Oil prices rebounded on Tuesday as Iran and six major powers extended a deadline for reaching a nuclear deal that could add Iranian oil to an oversupplied global market.
US benchmark West Texas Intermediate (WTI) for delivery in August rose $1.14 to $59.47 a barrel.
In London, Brent North Sea crude for August closed at $63.59 a barrel, an increase of $1.58 from Monday's settlement.
Both key futures contracts had fallen on Monday as Greece lurched toward a debt default and potential exit from the eurozone. The uncertainty roiled markets, pushing WTI down $1.30 and Brent $1.25.
Traders focused on Iran nuclear talks in Vienna for a deal to end the 13-year standoff between Iran and six major powers over Tehran's controversial program.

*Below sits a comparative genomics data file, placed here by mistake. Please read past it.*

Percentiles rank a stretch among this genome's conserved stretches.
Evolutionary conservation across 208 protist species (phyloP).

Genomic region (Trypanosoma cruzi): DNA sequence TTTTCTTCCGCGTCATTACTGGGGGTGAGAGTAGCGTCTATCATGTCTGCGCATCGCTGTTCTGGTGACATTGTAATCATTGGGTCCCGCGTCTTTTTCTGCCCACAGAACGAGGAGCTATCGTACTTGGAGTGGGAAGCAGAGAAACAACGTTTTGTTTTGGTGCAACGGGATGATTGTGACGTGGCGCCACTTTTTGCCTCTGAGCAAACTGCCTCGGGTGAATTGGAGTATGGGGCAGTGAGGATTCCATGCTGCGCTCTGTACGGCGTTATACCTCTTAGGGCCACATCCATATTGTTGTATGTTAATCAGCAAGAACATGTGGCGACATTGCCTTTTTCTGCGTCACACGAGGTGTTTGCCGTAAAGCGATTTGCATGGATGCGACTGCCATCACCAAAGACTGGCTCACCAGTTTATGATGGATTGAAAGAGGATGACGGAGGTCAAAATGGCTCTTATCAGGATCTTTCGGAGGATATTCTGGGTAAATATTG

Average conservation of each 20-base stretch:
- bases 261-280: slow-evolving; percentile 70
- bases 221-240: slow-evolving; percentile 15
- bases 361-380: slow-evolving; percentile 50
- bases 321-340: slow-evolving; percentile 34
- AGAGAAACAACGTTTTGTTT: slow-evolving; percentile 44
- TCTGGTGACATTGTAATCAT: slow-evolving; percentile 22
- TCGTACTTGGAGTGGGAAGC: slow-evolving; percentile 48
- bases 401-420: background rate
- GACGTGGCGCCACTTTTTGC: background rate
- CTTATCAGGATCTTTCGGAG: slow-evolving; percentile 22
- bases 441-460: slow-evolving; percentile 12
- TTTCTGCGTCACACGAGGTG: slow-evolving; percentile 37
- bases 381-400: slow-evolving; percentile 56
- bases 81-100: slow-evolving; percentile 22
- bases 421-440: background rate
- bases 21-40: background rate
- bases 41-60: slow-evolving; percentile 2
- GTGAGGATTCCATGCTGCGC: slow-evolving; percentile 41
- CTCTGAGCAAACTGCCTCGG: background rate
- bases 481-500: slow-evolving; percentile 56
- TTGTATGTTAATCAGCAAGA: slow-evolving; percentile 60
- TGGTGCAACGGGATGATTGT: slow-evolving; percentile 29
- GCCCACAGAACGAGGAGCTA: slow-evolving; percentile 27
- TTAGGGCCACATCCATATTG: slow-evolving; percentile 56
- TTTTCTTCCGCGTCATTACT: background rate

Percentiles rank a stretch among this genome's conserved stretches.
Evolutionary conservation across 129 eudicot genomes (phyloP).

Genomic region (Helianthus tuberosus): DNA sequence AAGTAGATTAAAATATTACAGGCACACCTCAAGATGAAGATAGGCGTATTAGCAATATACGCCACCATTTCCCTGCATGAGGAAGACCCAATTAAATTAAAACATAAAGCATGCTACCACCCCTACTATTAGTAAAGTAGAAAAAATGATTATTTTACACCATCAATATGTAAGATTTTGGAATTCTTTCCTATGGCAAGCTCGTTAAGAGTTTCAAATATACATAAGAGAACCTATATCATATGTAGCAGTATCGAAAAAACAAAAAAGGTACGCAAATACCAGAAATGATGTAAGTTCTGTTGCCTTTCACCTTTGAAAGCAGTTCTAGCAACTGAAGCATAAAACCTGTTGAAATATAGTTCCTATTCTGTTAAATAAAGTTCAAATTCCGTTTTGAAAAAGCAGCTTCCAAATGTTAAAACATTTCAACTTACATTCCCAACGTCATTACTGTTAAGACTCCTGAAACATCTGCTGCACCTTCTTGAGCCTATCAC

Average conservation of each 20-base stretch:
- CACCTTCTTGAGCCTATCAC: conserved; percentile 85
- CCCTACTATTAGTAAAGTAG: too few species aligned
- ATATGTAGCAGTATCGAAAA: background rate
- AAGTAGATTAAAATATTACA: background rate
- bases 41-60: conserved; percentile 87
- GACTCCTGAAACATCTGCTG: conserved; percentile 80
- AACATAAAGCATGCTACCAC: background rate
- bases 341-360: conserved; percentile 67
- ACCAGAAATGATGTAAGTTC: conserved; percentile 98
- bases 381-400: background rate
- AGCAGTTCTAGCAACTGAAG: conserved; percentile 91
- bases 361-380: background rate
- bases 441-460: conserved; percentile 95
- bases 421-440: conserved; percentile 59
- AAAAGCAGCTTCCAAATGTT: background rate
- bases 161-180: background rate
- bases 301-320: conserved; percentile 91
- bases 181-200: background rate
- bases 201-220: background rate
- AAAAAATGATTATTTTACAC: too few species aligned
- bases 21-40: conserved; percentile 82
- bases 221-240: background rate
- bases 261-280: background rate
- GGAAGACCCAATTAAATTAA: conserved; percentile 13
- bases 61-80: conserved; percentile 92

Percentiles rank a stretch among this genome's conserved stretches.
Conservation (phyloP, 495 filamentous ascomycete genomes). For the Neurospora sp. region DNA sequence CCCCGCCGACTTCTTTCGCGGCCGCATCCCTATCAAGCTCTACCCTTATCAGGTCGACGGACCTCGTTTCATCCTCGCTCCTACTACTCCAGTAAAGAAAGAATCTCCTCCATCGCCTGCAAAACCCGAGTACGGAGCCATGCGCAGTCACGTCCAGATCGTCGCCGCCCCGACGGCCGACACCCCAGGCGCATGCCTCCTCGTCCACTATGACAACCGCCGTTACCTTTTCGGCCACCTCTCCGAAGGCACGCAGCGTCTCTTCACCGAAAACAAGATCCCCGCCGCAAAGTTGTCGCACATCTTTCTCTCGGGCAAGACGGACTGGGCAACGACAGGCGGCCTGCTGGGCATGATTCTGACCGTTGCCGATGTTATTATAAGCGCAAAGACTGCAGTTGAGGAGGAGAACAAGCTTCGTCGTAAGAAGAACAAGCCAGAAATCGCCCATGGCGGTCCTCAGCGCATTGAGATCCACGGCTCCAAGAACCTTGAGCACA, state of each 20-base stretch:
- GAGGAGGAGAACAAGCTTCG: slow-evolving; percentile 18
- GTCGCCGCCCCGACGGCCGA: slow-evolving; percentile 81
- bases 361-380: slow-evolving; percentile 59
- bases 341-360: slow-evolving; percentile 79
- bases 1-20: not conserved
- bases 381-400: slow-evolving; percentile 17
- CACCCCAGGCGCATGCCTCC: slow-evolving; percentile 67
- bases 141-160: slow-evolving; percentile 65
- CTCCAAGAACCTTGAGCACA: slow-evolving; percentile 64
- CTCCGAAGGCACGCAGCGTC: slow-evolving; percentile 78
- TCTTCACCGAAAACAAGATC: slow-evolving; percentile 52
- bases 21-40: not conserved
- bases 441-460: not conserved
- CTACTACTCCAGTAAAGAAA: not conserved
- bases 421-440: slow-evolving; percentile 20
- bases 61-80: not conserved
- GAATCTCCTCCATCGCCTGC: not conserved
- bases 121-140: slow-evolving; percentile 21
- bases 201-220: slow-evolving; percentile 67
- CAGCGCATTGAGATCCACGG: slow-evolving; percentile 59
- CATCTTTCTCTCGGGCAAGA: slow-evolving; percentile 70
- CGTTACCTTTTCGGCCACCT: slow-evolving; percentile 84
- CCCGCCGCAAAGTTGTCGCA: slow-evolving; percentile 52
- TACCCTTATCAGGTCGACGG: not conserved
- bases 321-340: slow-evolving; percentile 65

Iran and the so-called P5+1 -- the United States, Britain, China, France, Russia and Germany -- gave themselves an extra week, until July 7, to clinch an agreement after no breakthrough in the negotiations was in sight ahead of a midnight deadline Tuesday.
Under the framework of the talks, Iran agreed to substantially scale down its nuclear activities in order to make any attempt to develop nuclear weapons -- an aim denied by Tehran -- virtually impossible.
In return, sanctions that have suffocated the Iranian economy by choking its lifeblood oil exports will be progressively lifted.
"For the oil market the Iran nuclear deal is fundamentally most important even though Greek turmoil will help to throw the oil market around from day to day," said Bjarne Schieldrop, chief analyst at Commodities SEB Markets.